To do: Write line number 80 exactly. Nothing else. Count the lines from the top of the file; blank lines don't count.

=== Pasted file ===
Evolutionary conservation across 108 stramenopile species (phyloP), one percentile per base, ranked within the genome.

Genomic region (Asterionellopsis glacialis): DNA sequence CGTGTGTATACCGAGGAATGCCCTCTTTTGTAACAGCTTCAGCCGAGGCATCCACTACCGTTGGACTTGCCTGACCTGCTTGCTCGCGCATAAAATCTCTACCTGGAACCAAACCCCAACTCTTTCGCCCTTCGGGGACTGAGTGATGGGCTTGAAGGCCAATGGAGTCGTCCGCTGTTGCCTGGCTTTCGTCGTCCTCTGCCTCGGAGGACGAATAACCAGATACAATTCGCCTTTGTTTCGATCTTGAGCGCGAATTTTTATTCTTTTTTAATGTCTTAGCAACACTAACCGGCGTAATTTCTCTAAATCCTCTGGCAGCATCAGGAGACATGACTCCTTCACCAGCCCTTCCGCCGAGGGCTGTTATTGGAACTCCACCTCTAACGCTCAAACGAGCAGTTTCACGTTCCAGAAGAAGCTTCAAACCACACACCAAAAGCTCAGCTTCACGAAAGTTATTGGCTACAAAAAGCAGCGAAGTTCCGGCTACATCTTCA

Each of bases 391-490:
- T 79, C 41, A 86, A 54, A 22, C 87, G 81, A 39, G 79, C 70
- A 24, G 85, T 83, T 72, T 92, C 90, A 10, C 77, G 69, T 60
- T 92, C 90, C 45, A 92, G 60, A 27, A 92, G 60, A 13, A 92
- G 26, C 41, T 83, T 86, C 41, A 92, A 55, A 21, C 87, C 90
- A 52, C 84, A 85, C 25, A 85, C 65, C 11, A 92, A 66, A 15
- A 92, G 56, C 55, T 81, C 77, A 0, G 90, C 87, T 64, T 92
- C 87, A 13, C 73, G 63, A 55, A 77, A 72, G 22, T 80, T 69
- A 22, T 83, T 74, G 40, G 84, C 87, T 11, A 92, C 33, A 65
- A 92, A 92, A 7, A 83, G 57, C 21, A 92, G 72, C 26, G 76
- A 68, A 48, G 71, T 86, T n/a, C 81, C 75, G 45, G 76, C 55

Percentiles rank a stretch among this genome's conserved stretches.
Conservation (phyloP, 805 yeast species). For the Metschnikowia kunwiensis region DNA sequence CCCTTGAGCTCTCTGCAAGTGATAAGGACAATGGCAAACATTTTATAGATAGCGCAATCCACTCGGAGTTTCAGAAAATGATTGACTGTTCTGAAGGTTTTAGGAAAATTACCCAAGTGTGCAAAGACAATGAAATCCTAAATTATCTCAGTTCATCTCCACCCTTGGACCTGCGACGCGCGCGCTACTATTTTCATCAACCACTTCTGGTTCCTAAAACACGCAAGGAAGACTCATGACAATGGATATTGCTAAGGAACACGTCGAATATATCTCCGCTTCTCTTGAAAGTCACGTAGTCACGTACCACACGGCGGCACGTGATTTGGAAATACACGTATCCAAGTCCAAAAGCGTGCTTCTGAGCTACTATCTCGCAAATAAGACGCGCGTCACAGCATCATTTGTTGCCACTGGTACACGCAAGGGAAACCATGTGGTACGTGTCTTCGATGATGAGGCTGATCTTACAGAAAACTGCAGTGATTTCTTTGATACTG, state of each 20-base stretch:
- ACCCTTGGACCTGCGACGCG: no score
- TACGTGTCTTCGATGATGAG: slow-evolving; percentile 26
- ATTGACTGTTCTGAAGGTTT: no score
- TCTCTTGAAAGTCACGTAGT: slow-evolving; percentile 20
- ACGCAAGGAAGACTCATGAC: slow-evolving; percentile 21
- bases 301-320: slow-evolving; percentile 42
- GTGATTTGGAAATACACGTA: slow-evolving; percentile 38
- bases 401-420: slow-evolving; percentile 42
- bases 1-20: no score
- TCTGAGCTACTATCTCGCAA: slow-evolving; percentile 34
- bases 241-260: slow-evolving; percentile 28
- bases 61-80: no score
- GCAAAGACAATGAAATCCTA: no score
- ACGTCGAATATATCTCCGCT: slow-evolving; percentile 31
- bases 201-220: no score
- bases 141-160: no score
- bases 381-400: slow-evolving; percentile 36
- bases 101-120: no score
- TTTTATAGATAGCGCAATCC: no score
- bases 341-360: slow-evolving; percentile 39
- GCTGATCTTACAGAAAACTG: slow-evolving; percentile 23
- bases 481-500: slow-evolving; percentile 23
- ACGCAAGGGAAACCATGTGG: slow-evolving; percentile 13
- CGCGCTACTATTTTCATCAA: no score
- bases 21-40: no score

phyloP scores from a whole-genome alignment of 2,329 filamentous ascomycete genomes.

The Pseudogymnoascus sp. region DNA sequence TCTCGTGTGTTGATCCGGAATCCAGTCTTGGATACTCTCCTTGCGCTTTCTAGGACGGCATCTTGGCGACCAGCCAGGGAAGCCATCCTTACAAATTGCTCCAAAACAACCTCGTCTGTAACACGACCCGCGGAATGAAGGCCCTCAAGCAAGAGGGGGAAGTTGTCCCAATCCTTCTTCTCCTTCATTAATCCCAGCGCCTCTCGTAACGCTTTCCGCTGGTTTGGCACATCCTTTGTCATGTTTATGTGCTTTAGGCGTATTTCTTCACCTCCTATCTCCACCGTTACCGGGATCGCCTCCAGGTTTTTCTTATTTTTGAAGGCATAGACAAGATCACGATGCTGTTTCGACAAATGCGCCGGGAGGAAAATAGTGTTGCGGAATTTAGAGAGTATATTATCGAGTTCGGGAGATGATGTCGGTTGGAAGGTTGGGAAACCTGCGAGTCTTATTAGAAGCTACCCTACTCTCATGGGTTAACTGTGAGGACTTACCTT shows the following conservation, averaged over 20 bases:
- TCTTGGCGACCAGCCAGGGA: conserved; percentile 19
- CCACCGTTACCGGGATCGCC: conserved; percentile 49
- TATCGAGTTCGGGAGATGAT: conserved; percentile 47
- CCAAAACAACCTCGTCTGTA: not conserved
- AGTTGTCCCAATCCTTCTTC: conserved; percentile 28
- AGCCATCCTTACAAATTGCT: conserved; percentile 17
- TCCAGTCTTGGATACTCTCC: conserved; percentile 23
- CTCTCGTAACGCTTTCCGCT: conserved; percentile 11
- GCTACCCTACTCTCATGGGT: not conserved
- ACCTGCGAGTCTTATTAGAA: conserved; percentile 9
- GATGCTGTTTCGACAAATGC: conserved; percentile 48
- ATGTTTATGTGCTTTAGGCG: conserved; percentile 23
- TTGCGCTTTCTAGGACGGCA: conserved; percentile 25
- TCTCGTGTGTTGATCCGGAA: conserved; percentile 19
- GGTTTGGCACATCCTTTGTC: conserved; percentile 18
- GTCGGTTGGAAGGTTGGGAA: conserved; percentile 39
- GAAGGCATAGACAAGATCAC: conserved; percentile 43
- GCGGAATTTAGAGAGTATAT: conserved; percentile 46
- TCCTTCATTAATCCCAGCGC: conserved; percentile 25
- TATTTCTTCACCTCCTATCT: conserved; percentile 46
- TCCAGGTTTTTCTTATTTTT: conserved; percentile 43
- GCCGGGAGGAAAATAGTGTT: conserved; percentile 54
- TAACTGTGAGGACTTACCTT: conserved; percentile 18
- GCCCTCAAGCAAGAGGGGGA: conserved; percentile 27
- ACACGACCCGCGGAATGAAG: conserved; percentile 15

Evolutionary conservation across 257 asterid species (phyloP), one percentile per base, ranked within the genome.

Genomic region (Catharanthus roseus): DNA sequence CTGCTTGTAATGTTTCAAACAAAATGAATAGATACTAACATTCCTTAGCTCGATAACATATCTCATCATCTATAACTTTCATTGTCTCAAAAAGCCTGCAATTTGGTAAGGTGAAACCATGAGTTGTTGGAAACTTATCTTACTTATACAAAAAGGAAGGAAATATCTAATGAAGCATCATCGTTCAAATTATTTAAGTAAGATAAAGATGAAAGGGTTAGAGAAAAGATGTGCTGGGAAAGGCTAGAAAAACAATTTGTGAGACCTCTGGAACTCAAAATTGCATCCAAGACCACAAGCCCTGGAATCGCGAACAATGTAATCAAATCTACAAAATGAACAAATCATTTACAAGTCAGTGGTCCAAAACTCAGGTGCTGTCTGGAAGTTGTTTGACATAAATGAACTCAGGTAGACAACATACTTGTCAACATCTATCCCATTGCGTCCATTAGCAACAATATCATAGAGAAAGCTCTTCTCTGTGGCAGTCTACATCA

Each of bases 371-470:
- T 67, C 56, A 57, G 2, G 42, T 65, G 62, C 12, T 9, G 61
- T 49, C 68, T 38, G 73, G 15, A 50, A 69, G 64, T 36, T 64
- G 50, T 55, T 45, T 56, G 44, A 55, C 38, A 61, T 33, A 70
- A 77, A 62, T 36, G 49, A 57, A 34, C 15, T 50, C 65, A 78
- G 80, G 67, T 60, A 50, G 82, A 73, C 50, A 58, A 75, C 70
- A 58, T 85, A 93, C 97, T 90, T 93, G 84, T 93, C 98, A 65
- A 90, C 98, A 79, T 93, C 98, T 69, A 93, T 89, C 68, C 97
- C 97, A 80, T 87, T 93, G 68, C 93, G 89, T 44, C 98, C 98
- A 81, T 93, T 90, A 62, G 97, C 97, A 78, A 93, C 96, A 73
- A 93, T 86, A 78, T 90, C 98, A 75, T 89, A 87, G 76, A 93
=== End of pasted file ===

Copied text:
- A 93, T 86, A 78, T 90, C 98, A 75, T 89, A 87, G 76, A 93